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The basics of throwing on a Pottery Wheel

Throwing on a wheel is not as hard as you might think.
All it took was a few weeks of practice and watching a couple of videos.
Every potter will have his own technique, it will be up to you to develop yours.

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Clay has to be wedged or kneaded to get the air pockets out of it.
If the air is not kneaded out of the clay there is a possibility your piece will explode when it is fired because moisture and gasses will form in the air pockets which causes the pocket to expand and explode.

Most of the clay you buy today has been run through a pug mill which takes the air out of it, but if you recycle clay or dig your own you will have to wedge it.
This is done by folding the clay over on itself and pushing down, kinda like kneading bread.
Do this several times until you feel you have gotten all the air out.

Centering the clay is one of the most important steps in throwing pottery.
If your clay is not centered, when you begin to pull up the piece, it will be off balance, and you will fight the clay the whole time.
When centering clay it is important to use your whole body.
Get yourself seated in a comfortable position, so that your forearm can press against your thighs.
Throw the clay down close to the center of the wheel. You want the clay to stick well, so give it a good toss onto the wheel.

Wet the clay and with the wheel spinning a moderate to fast speed, force the clay to the center of the wheel by positioning your hands so that right hand is on top of the clay pointing at 11:00 and the left is on the side. Using the ball of the left hand axert pressure toward center and with the side of the top hand pressing down.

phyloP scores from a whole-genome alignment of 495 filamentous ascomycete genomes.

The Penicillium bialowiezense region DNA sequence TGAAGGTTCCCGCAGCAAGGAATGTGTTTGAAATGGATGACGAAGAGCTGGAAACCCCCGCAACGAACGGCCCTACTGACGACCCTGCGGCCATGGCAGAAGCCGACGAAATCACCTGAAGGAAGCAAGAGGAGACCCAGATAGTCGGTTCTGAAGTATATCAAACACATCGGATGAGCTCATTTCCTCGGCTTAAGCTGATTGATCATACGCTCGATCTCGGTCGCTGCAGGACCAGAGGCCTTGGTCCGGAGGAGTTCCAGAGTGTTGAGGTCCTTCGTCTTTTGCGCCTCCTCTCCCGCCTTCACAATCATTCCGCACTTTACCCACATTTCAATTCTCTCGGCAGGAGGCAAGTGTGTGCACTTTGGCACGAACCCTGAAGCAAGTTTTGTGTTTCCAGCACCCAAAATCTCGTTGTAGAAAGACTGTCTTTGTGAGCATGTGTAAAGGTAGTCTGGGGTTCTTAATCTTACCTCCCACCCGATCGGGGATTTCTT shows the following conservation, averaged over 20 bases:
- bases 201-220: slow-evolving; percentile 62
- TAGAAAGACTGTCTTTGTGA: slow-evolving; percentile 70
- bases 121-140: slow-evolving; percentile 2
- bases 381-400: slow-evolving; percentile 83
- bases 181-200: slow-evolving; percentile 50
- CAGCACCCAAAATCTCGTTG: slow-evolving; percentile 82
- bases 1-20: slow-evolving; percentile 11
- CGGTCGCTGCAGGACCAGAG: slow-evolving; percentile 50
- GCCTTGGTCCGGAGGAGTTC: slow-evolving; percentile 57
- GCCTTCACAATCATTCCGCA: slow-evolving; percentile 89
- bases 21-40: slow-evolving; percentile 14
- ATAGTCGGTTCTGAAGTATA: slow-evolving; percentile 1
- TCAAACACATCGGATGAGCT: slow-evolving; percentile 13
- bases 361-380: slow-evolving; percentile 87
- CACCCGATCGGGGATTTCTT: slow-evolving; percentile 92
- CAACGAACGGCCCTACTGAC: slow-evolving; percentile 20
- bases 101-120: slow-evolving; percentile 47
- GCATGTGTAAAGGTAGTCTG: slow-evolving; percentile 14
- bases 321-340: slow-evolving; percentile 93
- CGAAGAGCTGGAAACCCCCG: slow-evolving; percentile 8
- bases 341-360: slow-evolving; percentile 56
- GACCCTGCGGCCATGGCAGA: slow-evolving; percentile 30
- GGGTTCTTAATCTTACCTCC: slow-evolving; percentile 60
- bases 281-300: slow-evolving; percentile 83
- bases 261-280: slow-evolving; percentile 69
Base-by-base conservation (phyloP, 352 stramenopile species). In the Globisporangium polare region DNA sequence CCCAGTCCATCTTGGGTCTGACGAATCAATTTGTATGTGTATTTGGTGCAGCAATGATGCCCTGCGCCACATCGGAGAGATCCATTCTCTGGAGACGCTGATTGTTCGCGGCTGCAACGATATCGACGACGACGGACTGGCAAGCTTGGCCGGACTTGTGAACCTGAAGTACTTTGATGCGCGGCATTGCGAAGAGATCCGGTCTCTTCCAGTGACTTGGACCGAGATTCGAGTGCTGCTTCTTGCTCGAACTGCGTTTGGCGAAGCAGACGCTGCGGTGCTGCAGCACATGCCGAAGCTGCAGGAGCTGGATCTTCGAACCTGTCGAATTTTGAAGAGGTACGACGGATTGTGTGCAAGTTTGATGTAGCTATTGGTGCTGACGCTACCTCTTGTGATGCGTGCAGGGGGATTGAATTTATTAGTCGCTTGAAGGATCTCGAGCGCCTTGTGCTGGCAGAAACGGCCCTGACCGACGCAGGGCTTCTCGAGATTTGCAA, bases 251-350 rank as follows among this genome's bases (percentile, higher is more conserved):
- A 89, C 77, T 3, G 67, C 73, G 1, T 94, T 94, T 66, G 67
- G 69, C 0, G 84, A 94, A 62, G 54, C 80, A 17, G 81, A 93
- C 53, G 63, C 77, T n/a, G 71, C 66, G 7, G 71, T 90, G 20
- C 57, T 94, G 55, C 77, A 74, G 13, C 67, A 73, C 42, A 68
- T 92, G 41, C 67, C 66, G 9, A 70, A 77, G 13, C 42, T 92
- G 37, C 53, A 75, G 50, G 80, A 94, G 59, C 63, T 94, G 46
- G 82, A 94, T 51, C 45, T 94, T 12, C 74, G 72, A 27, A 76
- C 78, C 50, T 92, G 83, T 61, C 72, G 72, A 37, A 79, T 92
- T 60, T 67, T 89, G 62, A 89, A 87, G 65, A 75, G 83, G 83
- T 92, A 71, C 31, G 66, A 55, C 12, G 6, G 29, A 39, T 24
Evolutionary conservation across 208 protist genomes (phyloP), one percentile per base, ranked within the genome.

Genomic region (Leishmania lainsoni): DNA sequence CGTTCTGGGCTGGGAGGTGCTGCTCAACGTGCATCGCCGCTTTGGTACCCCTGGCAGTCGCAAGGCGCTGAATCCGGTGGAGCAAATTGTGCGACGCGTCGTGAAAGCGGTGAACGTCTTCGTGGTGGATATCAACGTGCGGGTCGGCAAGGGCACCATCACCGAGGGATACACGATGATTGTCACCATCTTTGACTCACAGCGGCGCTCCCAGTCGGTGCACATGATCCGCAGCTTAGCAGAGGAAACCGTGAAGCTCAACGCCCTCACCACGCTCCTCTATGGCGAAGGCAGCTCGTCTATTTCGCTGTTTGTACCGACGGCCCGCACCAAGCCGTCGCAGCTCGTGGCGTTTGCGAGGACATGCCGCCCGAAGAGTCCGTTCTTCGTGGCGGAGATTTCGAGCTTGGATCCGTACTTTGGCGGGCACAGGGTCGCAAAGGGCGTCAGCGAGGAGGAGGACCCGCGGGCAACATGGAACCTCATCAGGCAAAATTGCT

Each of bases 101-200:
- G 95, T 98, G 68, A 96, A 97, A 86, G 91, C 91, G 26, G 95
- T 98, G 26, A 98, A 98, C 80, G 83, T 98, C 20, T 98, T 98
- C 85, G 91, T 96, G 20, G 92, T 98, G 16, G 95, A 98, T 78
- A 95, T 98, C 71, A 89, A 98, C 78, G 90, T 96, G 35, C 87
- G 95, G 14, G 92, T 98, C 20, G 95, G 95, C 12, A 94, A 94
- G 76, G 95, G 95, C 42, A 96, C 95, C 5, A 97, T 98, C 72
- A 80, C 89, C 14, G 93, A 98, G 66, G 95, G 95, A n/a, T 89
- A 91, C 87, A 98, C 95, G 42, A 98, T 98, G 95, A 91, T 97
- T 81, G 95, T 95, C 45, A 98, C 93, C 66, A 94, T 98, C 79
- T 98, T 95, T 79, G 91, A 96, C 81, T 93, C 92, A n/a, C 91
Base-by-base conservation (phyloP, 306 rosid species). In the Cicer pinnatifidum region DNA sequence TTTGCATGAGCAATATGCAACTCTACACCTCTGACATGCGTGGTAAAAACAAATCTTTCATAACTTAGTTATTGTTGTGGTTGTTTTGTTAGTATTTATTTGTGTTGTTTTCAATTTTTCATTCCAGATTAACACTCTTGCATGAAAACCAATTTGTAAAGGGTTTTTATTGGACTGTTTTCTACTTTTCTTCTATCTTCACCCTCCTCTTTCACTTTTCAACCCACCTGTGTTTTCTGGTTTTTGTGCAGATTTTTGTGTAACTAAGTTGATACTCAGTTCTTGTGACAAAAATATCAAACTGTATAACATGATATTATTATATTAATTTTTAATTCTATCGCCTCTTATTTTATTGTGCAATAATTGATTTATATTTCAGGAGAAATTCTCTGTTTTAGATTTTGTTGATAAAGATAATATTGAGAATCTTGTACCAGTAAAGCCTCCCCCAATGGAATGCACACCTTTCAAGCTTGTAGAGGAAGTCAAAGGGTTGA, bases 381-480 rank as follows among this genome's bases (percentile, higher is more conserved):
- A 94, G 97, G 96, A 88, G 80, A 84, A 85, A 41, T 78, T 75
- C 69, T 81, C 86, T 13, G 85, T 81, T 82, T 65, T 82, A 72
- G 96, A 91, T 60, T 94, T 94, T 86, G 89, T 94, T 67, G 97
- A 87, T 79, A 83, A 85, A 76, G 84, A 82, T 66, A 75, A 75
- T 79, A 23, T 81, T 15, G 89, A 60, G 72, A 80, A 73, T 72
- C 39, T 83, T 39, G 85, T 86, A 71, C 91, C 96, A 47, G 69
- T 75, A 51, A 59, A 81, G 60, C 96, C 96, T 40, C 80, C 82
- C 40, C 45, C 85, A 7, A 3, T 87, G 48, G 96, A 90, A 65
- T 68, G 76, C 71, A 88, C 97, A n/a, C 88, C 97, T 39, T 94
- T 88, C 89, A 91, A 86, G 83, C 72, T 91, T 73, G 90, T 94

Use your whole body to force the clay into the center and elbow against your thigh. Use both hands and your body to keep your arms from moving with the clay. Press the clay down from the top and releasing slowly, while pressing in from the side, this motion will eventually center your clay.
It doesn't take long to get the hang of the proceedure. Practice makes perfect so they say.

Centering the clay on a potter's wheel.

To View a video of this process click here

When opening up the piece, slow the wheel down.
Opening up the center of the clay can be a tricky task.
If you do not manage to keep you hands totally still, the hole in the center will wobble around, even though the outside of the clay appears to still be centered.
While pressing down with your fingers use your other hand to help steady them.